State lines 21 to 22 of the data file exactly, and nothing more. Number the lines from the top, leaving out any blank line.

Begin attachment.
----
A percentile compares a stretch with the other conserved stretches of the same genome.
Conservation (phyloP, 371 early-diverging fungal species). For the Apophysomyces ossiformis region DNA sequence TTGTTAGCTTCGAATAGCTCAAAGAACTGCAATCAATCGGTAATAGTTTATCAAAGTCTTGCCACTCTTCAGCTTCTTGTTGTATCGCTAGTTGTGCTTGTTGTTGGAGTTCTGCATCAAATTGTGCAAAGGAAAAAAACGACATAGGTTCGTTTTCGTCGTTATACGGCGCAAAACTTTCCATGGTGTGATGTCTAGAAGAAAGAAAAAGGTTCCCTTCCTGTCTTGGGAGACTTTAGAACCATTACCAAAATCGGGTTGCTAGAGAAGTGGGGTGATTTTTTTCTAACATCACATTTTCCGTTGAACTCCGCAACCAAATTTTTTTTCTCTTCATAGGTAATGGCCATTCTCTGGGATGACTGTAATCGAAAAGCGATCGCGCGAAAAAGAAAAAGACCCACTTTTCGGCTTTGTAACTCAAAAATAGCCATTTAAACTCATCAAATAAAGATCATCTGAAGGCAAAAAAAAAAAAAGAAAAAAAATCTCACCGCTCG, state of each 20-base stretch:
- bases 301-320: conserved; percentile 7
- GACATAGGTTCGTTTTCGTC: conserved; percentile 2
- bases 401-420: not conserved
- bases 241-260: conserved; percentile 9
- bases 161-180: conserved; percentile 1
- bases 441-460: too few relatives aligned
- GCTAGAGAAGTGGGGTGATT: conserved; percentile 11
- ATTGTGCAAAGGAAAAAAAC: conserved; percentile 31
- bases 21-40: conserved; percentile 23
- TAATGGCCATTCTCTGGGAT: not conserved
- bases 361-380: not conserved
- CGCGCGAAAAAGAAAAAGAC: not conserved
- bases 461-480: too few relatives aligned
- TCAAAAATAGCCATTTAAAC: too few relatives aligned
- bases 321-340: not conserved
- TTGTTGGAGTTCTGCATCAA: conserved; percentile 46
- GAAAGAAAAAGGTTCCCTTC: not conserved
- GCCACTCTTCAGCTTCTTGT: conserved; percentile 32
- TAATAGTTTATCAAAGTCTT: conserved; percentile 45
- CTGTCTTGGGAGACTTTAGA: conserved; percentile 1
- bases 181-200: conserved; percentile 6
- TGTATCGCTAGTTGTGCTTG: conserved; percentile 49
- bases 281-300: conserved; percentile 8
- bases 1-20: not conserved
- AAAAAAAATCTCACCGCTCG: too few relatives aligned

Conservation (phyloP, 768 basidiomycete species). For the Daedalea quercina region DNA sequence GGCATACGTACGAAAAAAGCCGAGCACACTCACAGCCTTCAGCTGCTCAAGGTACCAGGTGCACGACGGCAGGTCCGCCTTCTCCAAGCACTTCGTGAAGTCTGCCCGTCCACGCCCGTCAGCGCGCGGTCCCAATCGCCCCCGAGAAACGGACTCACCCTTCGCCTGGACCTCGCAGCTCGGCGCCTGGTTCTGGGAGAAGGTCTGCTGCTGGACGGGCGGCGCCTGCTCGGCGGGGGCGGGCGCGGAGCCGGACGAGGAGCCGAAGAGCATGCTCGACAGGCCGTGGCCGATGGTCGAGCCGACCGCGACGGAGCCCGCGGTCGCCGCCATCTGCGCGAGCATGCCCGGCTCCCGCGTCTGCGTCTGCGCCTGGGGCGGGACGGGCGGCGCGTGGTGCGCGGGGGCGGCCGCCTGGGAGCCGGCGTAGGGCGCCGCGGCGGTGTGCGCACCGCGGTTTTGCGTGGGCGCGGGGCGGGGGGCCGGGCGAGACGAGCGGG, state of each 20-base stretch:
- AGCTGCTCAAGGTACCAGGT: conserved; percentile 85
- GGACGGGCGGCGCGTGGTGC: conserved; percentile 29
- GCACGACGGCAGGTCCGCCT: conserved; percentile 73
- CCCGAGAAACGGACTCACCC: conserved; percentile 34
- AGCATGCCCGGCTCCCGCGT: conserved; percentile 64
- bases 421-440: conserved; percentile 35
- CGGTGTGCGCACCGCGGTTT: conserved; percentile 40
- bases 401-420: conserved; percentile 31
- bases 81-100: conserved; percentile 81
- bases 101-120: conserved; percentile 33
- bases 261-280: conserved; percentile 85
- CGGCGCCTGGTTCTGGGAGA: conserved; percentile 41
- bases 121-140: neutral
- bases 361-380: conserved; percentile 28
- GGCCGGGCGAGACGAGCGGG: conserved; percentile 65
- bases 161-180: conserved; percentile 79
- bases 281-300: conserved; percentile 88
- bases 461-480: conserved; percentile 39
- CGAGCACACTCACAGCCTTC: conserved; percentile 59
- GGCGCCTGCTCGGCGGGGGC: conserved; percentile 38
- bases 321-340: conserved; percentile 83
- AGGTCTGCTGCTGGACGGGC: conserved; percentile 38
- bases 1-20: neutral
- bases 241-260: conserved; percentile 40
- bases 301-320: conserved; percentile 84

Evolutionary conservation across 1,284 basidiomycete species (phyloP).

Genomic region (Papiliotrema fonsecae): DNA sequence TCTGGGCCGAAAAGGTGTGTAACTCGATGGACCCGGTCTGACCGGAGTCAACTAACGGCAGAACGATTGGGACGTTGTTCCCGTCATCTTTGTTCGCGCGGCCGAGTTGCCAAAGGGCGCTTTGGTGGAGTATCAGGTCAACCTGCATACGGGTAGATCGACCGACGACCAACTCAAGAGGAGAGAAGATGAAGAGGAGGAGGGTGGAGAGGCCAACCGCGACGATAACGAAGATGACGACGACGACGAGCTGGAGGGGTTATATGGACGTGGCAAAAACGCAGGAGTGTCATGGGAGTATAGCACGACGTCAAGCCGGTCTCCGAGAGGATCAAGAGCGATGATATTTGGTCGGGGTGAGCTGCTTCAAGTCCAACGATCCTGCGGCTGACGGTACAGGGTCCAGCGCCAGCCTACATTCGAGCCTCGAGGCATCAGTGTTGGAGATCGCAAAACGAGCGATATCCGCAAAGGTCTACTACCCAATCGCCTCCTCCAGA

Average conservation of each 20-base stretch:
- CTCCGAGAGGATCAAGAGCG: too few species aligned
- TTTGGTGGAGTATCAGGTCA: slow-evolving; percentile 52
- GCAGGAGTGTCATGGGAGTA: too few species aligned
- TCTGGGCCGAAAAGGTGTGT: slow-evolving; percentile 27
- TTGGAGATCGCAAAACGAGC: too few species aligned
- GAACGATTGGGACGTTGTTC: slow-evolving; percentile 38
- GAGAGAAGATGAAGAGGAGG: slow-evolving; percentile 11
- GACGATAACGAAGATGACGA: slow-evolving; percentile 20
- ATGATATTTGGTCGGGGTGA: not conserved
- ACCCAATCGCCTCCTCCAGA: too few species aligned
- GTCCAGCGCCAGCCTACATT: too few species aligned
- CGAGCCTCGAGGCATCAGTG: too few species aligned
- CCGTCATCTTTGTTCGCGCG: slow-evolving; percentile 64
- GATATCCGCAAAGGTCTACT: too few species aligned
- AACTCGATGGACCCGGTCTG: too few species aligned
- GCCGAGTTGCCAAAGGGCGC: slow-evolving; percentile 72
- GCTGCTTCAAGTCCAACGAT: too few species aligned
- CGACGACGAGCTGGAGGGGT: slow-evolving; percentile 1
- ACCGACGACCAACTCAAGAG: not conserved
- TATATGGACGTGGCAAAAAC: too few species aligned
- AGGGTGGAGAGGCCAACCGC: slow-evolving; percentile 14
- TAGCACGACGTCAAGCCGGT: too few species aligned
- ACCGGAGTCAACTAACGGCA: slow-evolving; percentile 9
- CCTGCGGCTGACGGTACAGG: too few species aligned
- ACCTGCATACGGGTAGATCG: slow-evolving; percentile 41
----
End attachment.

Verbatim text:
- TAATAGTTTATCAAAGTCTT: conserved; percentile 45
- CTGTCTTGGGAGACTTTAGA: conserved; percentile 1